I brought Wanda in a copy of a Jimmy Scott CD I owned, and she appreciated the gesture, as much as I appreciated her energetic and kind manner, and her wonderful sweet delicacies.  I missed her bakery after moving back East, and I have to admit, I haven’t listened to Jimmy Scott in quite some time.

When I heard that he passed away two weeks ago at the age of 88, I knew I had to pay tribute to him here.  Scott, who hailed from Cleveland, sang with many of the greats–Duke Ellington, Lionel Hampton, Charlie Parker, Sarah Vaughan, Wynton Marsalis, and Ray Charles.  Snubbed early on by not getting credited on albums he sang on in the late 1940′s and early 1950′s, and even once having his recordings attributed to a female singer, Scott struggled for some time with getting his due recognition.

In the 1960′s the career Scott was able to build, began to fade, and he returned to Cleveland where it’s said he worked for decades as an elevator operator, hospital orderly and shipping clerk.  In the early 1990′s he sang at his friend, singer/songwriter, Doc Pomus’s funeral, and it was there that Scott’s magical talent was finally recognized once again, and he began to get a good deal of attention and recording and performing opportunities.  Scott was still performing right up until the time of his death, on June 12th of this year.

Here’s Scott singing, and talking about the importance of lyrics, in Time After Time.



SOURCE:  www.youtube.com, Jimmy Scott, Time After Time, posted by Warner Jazz Videos


Photo Credit:  www.marcussamuelsson.com


Wendy Jane’s Weekend Sounds: Sam Smith – Stay With Me featuring Mary J. Blige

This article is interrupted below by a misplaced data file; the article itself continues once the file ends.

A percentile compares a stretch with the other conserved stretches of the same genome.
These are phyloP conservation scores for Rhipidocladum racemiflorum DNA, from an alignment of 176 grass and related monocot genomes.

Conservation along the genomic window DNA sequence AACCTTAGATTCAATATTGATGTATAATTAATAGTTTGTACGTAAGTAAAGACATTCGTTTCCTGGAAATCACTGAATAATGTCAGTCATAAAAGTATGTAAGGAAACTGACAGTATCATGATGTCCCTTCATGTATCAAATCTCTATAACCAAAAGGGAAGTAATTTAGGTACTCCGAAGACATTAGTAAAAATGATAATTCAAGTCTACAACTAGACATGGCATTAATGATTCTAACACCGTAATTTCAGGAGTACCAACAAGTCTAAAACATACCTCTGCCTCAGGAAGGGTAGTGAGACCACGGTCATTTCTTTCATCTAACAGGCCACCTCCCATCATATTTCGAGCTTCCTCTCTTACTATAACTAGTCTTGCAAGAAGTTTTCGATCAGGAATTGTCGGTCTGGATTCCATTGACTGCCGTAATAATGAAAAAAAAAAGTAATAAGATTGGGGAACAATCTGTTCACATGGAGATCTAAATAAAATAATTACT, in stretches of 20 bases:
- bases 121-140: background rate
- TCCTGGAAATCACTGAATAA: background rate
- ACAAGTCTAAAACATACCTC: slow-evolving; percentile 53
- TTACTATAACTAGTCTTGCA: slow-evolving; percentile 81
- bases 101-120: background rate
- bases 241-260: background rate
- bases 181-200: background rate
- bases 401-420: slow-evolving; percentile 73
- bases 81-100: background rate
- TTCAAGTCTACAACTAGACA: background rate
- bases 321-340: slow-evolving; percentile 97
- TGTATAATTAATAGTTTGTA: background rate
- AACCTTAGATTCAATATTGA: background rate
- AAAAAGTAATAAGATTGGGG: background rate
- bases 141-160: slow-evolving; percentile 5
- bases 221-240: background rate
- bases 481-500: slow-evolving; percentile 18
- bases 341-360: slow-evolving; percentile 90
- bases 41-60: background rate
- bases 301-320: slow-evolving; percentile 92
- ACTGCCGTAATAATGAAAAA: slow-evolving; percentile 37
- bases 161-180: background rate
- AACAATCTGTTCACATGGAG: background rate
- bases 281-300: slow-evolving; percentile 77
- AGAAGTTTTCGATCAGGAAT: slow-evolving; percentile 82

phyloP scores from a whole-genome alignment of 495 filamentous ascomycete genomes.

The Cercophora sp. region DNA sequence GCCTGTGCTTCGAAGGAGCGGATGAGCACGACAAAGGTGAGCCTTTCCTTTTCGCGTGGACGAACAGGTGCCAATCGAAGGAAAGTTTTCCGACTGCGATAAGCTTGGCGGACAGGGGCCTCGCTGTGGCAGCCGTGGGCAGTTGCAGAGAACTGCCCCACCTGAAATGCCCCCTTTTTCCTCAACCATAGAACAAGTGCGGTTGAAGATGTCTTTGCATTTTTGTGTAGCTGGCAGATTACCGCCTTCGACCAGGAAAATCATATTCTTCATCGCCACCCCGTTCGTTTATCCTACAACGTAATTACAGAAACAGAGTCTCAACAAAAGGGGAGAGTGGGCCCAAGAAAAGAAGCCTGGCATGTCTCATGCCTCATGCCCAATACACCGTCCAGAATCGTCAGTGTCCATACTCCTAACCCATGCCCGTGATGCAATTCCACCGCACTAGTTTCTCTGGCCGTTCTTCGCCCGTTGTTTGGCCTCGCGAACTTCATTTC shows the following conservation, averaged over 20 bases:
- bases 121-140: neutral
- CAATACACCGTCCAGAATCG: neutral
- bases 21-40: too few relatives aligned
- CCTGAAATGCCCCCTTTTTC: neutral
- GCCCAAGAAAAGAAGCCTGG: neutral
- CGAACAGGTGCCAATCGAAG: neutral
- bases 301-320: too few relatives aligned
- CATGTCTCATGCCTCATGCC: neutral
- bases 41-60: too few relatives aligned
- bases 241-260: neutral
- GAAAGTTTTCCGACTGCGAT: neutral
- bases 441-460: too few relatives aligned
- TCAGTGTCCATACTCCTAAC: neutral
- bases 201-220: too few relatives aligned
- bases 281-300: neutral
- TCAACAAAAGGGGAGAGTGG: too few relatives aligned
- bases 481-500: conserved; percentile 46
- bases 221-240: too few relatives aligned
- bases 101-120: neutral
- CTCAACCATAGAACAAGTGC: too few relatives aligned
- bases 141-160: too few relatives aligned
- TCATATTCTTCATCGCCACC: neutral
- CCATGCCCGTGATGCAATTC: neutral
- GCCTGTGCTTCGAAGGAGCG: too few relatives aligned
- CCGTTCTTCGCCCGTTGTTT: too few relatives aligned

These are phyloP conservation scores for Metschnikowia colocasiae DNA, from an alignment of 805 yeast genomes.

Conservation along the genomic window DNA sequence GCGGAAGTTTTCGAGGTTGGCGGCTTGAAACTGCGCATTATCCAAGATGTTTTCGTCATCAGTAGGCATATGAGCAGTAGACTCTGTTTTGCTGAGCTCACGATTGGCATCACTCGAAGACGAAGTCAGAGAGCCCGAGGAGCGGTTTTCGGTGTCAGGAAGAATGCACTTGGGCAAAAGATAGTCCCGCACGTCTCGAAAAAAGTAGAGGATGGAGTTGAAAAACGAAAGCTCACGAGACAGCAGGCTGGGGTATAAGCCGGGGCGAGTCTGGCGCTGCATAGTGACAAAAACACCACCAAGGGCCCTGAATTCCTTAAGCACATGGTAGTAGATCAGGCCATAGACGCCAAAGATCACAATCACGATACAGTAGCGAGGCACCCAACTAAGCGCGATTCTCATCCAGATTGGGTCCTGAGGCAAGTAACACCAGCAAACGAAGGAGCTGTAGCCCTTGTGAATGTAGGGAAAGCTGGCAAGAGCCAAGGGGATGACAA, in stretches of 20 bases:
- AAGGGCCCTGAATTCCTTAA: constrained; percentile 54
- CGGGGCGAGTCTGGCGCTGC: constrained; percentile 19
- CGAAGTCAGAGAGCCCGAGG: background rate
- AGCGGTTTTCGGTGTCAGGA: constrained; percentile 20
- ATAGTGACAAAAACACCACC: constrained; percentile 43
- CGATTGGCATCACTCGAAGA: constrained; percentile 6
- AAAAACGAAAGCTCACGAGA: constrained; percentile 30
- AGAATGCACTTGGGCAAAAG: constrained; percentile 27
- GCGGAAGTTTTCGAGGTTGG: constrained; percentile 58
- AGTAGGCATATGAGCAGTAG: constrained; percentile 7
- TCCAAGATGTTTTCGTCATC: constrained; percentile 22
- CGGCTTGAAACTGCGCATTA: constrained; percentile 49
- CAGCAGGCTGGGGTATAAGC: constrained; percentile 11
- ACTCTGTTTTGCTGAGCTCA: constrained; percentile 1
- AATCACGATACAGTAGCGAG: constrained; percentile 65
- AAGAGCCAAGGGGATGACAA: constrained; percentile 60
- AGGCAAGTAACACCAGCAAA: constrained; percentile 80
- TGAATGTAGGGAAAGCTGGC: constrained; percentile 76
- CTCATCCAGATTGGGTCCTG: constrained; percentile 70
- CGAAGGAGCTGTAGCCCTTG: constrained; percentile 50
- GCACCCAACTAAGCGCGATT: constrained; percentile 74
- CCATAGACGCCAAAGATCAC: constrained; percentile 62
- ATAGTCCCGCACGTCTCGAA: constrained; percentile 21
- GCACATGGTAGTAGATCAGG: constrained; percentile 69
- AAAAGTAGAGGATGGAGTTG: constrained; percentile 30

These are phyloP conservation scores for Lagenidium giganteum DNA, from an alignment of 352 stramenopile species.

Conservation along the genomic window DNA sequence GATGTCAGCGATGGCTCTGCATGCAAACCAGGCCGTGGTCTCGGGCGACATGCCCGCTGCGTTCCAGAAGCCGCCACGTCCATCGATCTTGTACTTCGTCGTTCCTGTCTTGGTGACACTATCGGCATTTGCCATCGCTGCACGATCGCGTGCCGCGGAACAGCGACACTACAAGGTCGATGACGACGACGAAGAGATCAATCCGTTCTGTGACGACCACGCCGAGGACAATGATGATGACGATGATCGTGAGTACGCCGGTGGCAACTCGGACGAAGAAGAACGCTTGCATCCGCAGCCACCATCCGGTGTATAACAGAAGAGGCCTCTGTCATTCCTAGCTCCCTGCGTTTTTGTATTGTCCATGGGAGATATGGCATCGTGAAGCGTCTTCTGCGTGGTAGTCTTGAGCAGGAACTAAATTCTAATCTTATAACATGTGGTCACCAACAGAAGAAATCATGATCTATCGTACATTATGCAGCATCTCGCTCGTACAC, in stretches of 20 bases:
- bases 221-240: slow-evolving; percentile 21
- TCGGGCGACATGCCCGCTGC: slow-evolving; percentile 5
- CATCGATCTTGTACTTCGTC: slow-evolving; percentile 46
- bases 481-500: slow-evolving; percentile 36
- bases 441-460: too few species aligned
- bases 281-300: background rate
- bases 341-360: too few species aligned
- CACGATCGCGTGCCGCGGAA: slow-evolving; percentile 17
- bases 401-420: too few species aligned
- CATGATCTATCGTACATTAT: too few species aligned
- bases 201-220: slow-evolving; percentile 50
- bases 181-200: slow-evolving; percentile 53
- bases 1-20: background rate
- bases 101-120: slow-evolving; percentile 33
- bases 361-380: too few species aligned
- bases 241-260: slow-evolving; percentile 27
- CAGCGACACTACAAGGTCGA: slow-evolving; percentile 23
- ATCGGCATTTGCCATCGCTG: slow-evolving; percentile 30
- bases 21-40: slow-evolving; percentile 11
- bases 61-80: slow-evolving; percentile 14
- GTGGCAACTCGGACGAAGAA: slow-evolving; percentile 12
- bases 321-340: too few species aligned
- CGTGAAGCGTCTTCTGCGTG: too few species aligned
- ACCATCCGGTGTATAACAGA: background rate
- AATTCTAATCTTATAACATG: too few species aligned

15 Jun

sam smith mary j.

I think I heard Bono once say that Mariah Carey had the voice of an angel.  That must mean Sam Smith is a man angel.  Here he is with another favorite of mine, Mary J. Blige, singing Stay With Me.



SOURCE:  www.youtube.com, Stay With Me, (Live) Sam Smith with Mary J. Blige, posted by VeVo

Photo Credit:  www.baeblemusic.com, page by Matt Howard


RIP Ruby Dee

13 Jun

Ruby DeeYesterday saw the passing of another great female icon, actress and activist, Ruby Dee.  Dee was 91 years old.

It made me ponder how I think we all form in our minds, and our hearts, our own image of how we “know” a celebrity.  At least I know I do.  It’s how I just knew as a girl that Michael Jackson was shy, but kind, and that he and I would make good friends.  It’s how I know, say, that actor John Cusack must be a cool guy because he stays out of the Hollywood celebrity drama eye.  It’s how I know that Frida Kahlo would think we were kindred spirits because when I do paint, I like to create very detailed, personal works in what might be considered a naive style.   It’s how Prince would know I was a funky white girl, and would want to go out dancing with me.